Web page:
Yes!  Despite the reaction of so many naysayers this is a good episode.  Obviously it is not the best episode but as far as starting things off goes, it is very solid and very funny.

That its not only me that can do no good when it comes to dating, to the belittle ritual.  Such revelation helps the realisation that its not necessarily me that is fucking up when I take out women.

It’s the first episode, it’s the introduction of the latest Louie persona as he reveals facets of his existence (being a single parent) and the manner with which he approaches life.

Two bits from the Comedy Cellar, one about being a single father but also white and entitled while the other is about dating and how it is just a bleak concept comparable to buying a dog.

He likens being good at dating as being like The Fonz.

“Who are you?  What’s your contribution?  You’re cut and you’ve got a flat stomach and you’re young.  Why am I trying to impress you?  Why don’t you tell me about your goddamn life and try to impress me?  Why aren’t you nervous to be with me?”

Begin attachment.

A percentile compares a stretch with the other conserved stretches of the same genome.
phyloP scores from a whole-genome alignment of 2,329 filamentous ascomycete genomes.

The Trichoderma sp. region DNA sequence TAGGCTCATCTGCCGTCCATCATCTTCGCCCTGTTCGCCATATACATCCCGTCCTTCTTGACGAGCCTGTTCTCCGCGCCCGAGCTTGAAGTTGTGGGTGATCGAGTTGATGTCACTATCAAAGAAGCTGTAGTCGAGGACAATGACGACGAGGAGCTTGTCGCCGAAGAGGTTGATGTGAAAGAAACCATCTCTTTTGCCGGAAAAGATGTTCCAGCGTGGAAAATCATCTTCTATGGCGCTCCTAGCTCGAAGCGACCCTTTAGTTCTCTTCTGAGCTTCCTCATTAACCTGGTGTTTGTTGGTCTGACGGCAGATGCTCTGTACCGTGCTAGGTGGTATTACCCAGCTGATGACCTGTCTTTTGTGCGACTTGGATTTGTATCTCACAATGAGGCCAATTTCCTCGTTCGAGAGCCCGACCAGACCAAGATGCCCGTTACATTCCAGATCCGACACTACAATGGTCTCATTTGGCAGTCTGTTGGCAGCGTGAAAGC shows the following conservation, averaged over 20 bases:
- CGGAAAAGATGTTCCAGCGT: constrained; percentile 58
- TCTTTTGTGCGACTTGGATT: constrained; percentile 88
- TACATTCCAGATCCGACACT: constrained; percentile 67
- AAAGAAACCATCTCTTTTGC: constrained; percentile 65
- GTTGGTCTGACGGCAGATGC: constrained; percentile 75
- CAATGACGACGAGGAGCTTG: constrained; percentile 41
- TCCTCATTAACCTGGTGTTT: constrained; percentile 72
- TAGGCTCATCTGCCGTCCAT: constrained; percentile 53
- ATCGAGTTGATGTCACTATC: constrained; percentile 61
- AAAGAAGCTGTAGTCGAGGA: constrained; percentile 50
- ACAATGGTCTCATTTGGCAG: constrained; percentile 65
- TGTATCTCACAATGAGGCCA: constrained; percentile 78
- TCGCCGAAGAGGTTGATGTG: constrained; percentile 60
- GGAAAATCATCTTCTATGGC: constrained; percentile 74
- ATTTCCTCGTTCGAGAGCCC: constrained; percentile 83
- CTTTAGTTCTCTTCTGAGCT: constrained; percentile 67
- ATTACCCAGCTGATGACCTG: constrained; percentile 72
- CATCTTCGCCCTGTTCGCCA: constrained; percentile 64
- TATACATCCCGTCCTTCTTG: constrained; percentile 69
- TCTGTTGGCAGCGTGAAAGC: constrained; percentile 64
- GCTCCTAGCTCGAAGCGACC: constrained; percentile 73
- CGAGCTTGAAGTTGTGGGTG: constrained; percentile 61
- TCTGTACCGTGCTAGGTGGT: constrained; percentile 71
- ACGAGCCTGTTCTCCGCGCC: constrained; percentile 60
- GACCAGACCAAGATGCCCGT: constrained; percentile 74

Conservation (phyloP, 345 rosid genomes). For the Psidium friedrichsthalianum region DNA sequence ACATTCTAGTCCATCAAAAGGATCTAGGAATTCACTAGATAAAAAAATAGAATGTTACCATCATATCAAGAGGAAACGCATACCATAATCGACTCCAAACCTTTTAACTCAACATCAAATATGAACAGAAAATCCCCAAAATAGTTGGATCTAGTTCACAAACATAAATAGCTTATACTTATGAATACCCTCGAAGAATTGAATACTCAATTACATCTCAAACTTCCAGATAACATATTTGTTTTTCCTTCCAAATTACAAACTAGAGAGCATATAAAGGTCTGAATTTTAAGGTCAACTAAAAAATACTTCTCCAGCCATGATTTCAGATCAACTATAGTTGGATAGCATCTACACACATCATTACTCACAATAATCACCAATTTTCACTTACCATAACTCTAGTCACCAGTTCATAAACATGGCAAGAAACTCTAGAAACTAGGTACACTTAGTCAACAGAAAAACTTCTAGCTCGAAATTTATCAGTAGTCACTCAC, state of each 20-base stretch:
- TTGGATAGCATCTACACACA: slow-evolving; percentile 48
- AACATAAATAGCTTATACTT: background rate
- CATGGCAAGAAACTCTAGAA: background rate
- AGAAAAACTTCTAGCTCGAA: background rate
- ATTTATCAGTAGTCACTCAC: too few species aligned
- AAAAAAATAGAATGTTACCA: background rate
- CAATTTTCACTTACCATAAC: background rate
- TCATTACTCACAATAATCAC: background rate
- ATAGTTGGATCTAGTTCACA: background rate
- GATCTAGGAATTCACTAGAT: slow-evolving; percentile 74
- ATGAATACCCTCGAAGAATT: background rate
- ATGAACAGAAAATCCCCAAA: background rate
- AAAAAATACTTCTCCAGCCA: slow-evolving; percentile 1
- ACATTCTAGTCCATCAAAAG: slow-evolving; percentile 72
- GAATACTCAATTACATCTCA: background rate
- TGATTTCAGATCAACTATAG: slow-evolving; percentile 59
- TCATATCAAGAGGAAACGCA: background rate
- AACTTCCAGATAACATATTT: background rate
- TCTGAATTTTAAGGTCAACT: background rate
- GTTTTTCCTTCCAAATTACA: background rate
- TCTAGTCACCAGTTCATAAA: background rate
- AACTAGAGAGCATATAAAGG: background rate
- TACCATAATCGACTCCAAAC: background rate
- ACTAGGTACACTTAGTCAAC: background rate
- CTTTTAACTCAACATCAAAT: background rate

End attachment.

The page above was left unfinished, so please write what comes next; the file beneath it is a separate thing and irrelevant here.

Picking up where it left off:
The way in which the entire bus full of kids laugh at Louis in the face of adversity.  The way in which the bus driver insists on blaming Louis.  Louis’ plan to move the black kids to the window seats.  His date in general with the creepy naked neighbour, his smile on the tube, the banging on the toilet door.

The school trip is to the Bronx Botanical Gardens and they wind up in Harlem.

I have been on dates like Louis’ where I can’t do a thing right.

This is Louis’ episode.  He tries really hard, sometimes succeeding sometimes failing.

Chelsea Peretti appears as Louis’ awful date while Susan the teacher is played by Ashlie Atkinson who later appeared in Compliance which is a very interesting and clever movie.  Also the naked old lady is played by Kathleen Butler who previously appeared in the movie A League Of Their Own.

It is later revealed in the extra “Nancy & Never” that there is a lot more going on during the bus trip.

How is there a helicopter just sat by where Louis and his date are chatting?  And why does the pilot what question her jumping aboard his copter?

With Louis performing at the Comedy Cellar introducing himself.

With Louis, Lilly and Jane walking down the street towards their mum’s place.  There is no real joke or punchline attached, just Louis doing his bit.

The bus ride element really reminds me of the “Yellow Fever” episode of The Adventures Of Pete And Pete.

Strong start.  The first of many fine episodes.